Monday, June 1, 2009

The Drought

I love music. Yes, it's obvious, I know. I go through albums and mixtapes like it's my job (kinda wish it was...). They haven't yet invented a subscription music service that gives me ALL the music I want (And until then, I will continue to say that the digital music industry, globally, needs to step up its game). But it's like the good artists are taking a sabbatical. Right now, I miss Corinne Bailey Rae, Maroon 5, Lauryn Hill, and Erykah Badu. I'm sad because I can't really expect them to suddenly appear with music anytime soon. Maroon 5 takes their time with each album, which I appreciate, because their last two albums have been amazing. Corinne Bailey Rae lost her husband last year, and has barely recorded anything since. Lauryn Hill has been on hiatus for years, and the only track we've heard from her since only makes me sadder that her career kinda just stopped and never really started back up again, despite claims and rumors that she has recorded many tracks. And yes, I know Erykah Badu released New Amerykah Part I last year, but I wish she'd hurry up and release part II.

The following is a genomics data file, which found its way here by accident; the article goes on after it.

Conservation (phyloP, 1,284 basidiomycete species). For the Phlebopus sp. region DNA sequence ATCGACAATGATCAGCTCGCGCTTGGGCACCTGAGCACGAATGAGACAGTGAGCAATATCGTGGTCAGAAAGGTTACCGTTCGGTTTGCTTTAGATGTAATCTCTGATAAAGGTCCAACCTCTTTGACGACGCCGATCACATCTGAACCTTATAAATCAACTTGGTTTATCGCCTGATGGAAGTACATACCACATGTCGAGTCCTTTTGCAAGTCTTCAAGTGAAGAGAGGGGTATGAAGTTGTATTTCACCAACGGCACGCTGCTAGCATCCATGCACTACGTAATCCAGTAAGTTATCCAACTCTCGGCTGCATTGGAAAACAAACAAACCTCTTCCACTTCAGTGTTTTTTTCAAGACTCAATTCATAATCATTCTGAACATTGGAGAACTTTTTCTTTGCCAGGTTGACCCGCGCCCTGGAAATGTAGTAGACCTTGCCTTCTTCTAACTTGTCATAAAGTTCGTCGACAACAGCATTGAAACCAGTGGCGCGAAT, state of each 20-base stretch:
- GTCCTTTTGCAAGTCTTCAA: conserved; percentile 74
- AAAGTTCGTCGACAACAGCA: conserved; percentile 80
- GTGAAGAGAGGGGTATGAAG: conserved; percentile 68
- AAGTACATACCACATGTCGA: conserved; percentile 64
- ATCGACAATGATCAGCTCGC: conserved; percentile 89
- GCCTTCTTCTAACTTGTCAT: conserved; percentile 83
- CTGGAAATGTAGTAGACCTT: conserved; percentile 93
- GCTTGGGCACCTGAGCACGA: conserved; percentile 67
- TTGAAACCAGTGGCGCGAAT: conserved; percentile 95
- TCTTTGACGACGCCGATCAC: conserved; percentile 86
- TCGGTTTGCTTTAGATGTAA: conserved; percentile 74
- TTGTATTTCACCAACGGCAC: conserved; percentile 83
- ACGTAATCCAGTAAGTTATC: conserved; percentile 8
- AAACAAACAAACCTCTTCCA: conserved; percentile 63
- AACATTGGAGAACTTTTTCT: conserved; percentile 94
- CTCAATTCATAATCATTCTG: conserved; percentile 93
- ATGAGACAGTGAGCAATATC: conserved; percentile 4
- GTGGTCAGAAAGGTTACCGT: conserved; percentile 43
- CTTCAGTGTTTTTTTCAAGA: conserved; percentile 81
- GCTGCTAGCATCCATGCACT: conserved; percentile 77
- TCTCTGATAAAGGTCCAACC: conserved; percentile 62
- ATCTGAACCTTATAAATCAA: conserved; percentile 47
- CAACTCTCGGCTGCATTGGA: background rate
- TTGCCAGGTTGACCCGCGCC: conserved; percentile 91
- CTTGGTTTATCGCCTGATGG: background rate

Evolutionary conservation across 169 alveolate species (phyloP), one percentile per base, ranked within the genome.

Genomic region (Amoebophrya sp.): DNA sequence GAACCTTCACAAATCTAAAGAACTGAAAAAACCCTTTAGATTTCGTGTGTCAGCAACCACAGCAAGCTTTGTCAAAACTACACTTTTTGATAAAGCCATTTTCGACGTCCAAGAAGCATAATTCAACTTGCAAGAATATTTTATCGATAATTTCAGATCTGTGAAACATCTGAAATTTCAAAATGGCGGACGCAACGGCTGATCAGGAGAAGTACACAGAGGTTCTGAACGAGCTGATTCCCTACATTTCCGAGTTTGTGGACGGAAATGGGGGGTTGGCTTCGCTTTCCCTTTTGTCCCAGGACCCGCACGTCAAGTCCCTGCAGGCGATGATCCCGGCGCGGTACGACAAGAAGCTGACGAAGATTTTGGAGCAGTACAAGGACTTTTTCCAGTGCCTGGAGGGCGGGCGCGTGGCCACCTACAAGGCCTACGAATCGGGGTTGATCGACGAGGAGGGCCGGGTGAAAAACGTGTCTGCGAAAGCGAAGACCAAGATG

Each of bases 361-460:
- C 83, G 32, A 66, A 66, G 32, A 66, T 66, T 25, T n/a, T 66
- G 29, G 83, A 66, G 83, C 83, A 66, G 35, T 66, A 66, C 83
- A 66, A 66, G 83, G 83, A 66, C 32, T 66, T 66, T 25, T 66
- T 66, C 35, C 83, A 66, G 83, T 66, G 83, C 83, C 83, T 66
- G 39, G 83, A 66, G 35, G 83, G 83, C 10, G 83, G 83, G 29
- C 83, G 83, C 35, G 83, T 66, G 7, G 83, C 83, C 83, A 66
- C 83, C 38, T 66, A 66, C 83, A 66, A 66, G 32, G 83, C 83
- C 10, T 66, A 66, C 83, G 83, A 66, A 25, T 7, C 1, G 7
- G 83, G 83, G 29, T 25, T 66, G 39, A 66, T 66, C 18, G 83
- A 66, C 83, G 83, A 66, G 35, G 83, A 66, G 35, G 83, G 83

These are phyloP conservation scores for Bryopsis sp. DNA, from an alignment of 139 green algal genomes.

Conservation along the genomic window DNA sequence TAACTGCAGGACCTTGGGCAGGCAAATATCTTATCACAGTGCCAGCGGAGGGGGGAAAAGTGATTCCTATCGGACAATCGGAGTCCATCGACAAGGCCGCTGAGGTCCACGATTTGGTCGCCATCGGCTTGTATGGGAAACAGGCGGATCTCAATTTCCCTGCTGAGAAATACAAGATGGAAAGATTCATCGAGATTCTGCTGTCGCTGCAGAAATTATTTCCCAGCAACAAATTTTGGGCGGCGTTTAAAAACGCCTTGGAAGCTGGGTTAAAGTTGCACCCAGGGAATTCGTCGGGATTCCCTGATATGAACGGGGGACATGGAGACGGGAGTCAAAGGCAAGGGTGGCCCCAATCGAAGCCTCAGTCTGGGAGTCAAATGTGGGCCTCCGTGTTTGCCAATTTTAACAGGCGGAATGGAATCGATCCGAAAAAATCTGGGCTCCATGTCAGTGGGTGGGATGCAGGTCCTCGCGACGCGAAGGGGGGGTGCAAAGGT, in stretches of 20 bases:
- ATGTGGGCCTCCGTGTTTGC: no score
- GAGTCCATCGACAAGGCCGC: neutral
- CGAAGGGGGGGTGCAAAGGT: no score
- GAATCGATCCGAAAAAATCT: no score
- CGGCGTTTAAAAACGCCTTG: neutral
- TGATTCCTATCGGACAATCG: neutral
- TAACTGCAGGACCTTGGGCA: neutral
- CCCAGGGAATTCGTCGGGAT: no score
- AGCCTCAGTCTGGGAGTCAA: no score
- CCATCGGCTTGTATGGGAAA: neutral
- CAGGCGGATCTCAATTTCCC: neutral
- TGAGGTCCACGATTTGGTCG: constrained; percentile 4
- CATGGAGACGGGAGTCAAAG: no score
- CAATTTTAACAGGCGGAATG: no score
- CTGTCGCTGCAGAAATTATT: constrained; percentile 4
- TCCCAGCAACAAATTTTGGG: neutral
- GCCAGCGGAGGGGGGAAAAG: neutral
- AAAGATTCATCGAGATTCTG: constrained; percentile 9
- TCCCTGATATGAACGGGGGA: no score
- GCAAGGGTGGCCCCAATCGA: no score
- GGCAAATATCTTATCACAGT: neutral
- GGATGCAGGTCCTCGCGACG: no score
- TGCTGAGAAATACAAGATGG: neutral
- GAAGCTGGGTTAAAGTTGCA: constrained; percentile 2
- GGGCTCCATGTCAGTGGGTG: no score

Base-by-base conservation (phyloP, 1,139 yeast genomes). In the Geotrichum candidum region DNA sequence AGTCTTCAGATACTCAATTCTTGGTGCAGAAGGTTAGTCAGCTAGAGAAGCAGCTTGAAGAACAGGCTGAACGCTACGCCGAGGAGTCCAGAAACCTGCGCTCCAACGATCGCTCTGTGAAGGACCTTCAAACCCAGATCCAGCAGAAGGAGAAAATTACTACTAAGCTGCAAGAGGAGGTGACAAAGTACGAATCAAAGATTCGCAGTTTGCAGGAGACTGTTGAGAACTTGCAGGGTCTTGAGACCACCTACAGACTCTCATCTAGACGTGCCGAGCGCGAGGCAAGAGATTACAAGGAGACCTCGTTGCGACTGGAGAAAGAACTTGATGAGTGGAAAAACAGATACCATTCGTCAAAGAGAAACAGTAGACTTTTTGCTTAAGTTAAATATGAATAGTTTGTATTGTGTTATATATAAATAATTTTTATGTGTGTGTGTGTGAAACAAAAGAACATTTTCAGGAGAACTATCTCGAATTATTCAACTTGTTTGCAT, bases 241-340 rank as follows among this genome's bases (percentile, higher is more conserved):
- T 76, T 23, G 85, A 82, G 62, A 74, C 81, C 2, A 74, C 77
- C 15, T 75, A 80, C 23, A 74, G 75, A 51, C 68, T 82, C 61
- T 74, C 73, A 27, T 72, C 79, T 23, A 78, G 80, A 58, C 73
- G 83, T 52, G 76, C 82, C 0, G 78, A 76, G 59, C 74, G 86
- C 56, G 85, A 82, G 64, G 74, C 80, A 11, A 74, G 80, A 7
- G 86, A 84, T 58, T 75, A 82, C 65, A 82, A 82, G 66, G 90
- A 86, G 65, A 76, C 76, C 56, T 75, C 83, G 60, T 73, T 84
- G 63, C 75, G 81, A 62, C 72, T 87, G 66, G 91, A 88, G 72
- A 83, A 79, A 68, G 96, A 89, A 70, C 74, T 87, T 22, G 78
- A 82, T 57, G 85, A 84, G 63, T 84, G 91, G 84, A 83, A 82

Usually I find another artist to keep me occupied until my favorites release new music, but there's nobody right now. I mean, nobody. I'm going to see Drake in concert this week, and I'm not even excited. And I love Drake. I have Bat for Lashes's new album on my iPod but I feel like I've listened to it all already. New music does nothing for me, and old music is... well, old. What's going on?

Maybe this whole music thing was a phase, and I'm finally phasing out. Or maybe I have too much music, and the good stuff is hidden under all the extra fodder I've collected to fill my iTunes library. Or maybe I'm realizing that music can never be "new". Everything that you've done has probably been done before in some form or shape. Every new beat is modeled off an old one, every new lyric or tune is a tribute to its ancestors. The last time I felt excitement or enthusiasm about a new artist or song was in February.

What makes music special then?


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